Etisalat will hold the new online app store, where customers will be able to purchase apps from their accounts, including games and social networks such as Angry Birds and Facebook
This comes after its voice service sales have fallen over six years. According to Al Ramz Securities, 80% of its revenues were from mobile and landline services in 2005. This figure has dropped by 10% last year.
However, demand for data services available on smartphones has increased, with the amount of subscribers doubling to 38,721 last year. Etisalat want to encourage people to download apps from its online store due to this increasing demand.
This opens opportunities for both local and international developers looking to create apps that are suited for United Arab Emirates.
“It’s not just about selling applications,” said Maha Muraish, the director of online channel and portal management at Etisalat. “It is more about getting this developer community to come on board and start to create applications that make sense to the community over here.”
However, local app developers are worried that the online store will be dominated by more international developers. They also fear that the store will not be accessed worldwide, therefore being unable to compete against the likes of Apple’s App Store.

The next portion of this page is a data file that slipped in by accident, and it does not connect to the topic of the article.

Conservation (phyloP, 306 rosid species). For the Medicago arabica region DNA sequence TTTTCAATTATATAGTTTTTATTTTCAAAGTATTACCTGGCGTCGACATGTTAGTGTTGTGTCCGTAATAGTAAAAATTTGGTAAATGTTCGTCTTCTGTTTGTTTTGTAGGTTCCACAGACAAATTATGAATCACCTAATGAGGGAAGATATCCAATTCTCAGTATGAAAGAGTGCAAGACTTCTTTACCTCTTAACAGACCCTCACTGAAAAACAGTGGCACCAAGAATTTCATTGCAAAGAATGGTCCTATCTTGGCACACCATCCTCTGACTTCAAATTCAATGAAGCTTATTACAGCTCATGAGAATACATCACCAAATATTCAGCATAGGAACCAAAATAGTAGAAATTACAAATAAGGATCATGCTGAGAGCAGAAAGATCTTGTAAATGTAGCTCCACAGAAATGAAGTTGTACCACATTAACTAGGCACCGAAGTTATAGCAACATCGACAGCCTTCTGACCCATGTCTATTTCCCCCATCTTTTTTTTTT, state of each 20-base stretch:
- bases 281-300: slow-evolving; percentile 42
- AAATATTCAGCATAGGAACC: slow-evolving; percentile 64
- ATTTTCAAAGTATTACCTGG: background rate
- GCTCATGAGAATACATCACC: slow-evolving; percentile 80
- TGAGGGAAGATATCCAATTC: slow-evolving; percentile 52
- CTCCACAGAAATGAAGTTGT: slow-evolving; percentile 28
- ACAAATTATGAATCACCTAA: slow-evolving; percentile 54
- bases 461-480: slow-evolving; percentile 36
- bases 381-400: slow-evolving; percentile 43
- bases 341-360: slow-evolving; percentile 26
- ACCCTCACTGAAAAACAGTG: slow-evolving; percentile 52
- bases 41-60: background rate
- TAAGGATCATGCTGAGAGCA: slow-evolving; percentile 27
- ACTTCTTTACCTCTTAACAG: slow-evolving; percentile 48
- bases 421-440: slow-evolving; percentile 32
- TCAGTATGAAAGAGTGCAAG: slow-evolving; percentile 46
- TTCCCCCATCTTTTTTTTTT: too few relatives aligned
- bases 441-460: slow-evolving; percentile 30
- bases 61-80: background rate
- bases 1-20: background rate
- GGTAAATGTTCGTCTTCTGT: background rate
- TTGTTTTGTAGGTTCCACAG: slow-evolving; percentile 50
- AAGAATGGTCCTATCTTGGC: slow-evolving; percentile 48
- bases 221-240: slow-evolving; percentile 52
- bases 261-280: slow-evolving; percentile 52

Alexander Rauser, chief executive of Prototype Interactive, said: “It needs to be a good opportunity for [developers] to actually make money out of it, so this means that the total number of downloads and the payout must be attractive for them to start developing applications for this specific store.”
To learn more about the future of multiplatform apps and how marketers, developers, businesses, brands and operators are benefiting from the market’s rapid growth, visit www.apps-world.net/northamerica on 1-2 November in New York, or www.apps-world.net/europe on 29-30 November in London, and hear from leading global brands and industry experts.